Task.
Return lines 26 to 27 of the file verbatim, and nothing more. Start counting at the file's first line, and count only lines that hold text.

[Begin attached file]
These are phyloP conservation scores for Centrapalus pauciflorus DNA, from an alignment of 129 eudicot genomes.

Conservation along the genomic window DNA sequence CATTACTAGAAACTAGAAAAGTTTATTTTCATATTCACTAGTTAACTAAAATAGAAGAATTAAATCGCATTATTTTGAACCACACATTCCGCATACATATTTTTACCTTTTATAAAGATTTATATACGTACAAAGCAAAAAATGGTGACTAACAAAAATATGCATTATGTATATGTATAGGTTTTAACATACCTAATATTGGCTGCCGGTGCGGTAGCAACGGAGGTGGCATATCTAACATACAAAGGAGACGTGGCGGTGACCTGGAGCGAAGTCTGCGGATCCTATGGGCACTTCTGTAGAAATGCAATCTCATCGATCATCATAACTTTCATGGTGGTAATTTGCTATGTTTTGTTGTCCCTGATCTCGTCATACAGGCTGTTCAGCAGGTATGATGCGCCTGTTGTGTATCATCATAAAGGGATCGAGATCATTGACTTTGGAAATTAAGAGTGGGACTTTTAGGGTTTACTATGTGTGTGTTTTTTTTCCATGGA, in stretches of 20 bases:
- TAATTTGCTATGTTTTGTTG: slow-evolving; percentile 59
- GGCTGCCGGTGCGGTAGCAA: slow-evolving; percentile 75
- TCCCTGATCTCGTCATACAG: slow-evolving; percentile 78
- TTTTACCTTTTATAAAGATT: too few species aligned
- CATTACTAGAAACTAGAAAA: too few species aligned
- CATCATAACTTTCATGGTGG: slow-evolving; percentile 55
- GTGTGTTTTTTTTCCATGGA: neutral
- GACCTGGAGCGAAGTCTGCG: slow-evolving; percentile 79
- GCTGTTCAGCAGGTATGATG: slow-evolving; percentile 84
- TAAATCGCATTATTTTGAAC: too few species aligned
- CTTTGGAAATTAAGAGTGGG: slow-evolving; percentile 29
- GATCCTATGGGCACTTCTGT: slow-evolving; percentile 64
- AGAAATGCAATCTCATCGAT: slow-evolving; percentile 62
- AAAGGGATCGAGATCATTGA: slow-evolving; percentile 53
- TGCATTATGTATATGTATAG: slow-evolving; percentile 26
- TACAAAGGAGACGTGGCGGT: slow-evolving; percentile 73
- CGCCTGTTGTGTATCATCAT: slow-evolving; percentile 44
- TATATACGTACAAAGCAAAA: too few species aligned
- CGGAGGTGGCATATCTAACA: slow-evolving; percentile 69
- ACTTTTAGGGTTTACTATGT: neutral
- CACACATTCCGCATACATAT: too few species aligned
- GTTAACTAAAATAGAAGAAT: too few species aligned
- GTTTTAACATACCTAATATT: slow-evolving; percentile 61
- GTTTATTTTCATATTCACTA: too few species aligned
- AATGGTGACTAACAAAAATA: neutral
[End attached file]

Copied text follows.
- GTTTATTTTCATATTCACTA: too few species aligned
- AATGGTGACTAACAAAAATA: neutral